So for me these are my primary web channels that I put my photos on. You can also contact some magazines and do other stuff but that is good topic for another post.

BTW I’m not payed by any sites I’ve mentioned in the post, this is just the way I do it 😉

After some time I finally got away from work and games, took my camera to Prague and went for a walk with my friend, Clara. We were walking, talking and I was scouting some cool locations for portraits and landscapes. We started at Ujezd, bellow Petrin Hill and walket towards to Strahov’s Monastery and back down. And on our way down I spotted some really cool places for HDR, mostly with houses. It was quite cold outside so I didn’t spent much time, that 1.5 hour walk was long enought.

Old house in Prague (HDR)

But back to photography. I took a good look on one old house and on his walls were these old dried-up sprouts. The overall image looked fine so I took the shots. Afterward it was processed in Photomatix and final touch was made in Lightroom. I really like those square and rectangular shapes in contrast with the broken wall. I also included a person into the shot and it made even more impact on the photo, I really don’t know which I like better but I think for my level of photography they are both very fine.

Old House in Prague with Better Impact

 

I think this name is quite good for things I’d like to tell you about. HRD stands for High Dynamic Range and there is a huge boom with HDR photographers. The basic idea of this type of photography is to mix multiple exposures and increase a dynamic range. You can do it using several methods, the most complicated is using Photoshop and masks to blend your exposures together. Thanks God, there are few good pieces of software that will do it for you.

The most know is probably Photomatix by HDRSoft. Another cool tool is Photoshop, but version CS5. This exact version has HDR Pro feature that will merge your exposures and do it the cool way 😉 But this article isn’t about using different programs to do this type of photography. It is about something different.

A lot of folks out there think HDR is cool, some are neutral and the rest hate it. That is OK, but many photographers that like HDR images get pissed off when they take their HDR images and then they will start to hate it. How may it happen? Simple, all this softwares like Photomatix or even HDR Pro are made “just” for merging down your exposures, it won’t make the final image on its own. But a lot of people don’t know that and that might be one of the problems they thinkHDR sucks.

So how do you get those cool looking images like Trey Ratcliff makes? When you merge your exposures, save the file as a 16bit TIFF file. Then go into Photoshop or any other program you are using for editing and finish it there. With HDR photography a huge problem is halo (those shiny aura looking area around some part of image) and bad color. On the image bellow you can see how it looks and get familiar with it.

 

HDR Image w/o color and halo correction

When you click on the image next to this text you can see all the issues. Yellows are too much yellow and around the tree is a big halo. Halos happen in parts of image where there are big contrast differences like in this part. Tree branches are dark color, about dark brown and the sky is nice light blue tint.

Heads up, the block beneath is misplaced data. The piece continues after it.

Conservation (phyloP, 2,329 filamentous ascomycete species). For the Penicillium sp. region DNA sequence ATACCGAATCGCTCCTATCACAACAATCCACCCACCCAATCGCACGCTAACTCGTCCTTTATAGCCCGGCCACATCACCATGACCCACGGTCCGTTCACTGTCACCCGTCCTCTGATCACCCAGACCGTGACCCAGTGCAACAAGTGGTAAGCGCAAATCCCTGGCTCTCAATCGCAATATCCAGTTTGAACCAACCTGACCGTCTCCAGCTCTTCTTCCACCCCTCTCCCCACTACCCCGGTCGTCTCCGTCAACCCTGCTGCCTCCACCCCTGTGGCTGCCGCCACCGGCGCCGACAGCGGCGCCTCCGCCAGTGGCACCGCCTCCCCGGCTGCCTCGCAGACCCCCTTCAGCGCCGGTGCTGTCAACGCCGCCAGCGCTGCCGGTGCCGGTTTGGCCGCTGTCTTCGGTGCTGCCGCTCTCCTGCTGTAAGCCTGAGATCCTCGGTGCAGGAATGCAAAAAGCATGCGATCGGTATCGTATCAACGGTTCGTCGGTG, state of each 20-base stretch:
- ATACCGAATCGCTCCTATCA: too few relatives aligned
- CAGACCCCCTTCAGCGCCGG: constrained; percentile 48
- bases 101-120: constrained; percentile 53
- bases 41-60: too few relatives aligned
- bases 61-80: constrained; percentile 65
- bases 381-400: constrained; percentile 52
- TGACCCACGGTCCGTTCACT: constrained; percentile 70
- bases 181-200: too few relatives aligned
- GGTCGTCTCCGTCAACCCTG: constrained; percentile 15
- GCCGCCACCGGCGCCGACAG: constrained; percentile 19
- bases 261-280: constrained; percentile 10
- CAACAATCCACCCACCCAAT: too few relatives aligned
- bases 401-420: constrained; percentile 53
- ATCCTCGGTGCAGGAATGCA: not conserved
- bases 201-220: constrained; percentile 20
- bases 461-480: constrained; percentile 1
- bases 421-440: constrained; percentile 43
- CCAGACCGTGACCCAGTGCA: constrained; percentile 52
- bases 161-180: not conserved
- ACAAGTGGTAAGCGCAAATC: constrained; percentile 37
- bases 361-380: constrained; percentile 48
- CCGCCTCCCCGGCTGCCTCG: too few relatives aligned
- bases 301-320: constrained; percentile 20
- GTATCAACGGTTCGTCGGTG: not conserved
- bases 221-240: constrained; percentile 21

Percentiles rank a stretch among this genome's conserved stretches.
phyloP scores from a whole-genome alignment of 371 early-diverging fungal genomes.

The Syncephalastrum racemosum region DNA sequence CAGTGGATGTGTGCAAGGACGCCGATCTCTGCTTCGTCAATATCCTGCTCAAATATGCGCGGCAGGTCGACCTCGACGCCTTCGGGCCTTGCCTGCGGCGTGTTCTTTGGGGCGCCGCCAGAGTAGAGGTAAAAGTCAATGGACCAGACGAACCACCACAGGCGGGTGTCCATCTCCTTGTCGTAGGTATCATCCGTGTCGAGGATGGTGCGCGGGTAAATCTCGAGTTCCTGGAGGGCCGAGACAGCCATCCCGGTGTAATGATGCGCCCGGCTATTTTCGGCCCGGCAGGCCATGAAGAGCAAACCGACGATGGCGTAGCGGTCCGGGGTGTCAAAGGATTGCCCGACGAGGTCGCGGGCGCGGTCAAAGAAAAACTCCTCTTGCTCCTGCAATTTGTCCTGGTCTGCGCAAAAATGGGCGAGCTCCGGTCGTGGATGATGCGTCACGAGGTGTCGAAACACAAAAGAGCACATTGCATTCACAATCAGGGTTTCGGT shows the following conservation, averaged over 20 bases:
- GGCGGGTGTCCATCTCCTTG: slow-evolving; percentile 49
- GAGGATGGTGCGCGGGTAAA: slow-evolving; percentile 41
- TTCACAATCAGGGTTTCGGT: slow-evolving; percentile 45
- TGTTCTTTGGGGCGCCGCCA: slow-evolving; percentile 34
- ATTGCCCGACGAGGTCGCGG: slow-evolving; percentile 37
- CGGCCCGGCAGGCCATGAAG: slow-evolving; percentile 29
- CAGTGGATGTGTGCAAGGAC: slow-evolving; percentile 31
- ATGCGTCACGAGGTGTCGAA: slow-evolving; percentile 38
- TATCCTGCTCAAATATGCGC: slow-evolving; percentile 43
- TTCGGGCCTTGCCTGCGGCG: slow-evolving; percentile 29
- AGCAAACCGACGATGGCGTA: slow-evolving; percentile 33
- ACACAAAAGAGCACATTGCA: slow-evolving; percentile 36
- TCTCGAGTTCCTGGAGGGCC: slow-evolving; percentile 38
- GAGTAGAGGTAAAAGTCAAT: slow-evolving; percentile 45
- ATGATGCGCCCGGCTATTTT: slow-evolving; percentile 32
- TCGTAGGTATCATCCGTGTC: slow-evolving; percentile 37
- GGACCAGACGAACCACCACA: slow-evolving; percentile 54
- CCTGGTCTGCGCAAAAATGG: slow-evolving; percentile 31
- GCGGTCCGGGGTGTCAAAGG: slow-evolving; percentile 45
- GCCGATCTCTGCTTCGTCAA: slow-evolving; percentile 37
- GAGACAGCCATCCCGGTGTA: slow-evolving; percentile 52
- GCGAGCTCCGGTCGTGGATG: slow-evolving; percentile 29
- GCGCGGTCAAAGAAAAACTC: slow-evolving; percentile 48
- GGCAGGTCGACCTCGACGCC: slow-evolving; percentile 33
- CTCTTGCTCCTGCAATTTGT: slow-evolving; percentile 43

And that color issues? Well lets think about it first. Lets say you are taking some images of landscapes and your exposure setting is absolutely correct. What will happen? You will have good exposure on the landscape but colors might not be so good and to be honest I’m almost sure you’ll try to fix it. When you’ll underexpose the scene, colors there will get more vibrant and saturated. That is good point and one of the reasons why Moose Peterson, famous landscape and wildlife photographer, shoots almost all the time at -0.5 EV from correct exposure. For the colors.

Now when you have some scene with a lot of dark spots, your colors will be more saturated there and even more when you will use some HDR program to process it. That is what happend with the bottom part of the tree and houses in the background.

Now how to get rid of this stuff? Simple, hop into Photoshop, because that is the best way, at least for me, how to do it. For getting rid of that bad color I try to get my white point, black point and grey point set correctly. Another way how you can do it is using Hue/Saturation adjustment layer and affecting only colors you want to affect. After it use layer mask to blend it with your picture. It may require more than one Hue/Saturation layer and don’t be afraid to experiment. The last but not least option is to use one of the original images and layer masks to blend it with the HDR processed image. To be honest, I don’t use this last method.

About halos …. well that is more simple than you think. You can use clone tool with blend mode set to normal. Then clone the pieces further away from the tree over the ones that are closer and lighter. Another way is to set your clone tool blend mode to darken. This will affect only pixels that are brighter than the clone source and clone just those. The problem here is that it is still cloning. You take one part of image and insert it severaltimes into different locations. The default texture might go away. I personally like to use burn and dodge tools for this. It is simple and fast. Problem here is a bit with control because the changes are made on the actual layer and with using clone tool you can make changes on blank layer above. That way bad cloning won’t affect the original layer you are cloning from.

There are of course other ways how you can do this but this is the way I do it 😉 Here is the final image.

HDR w/ corrections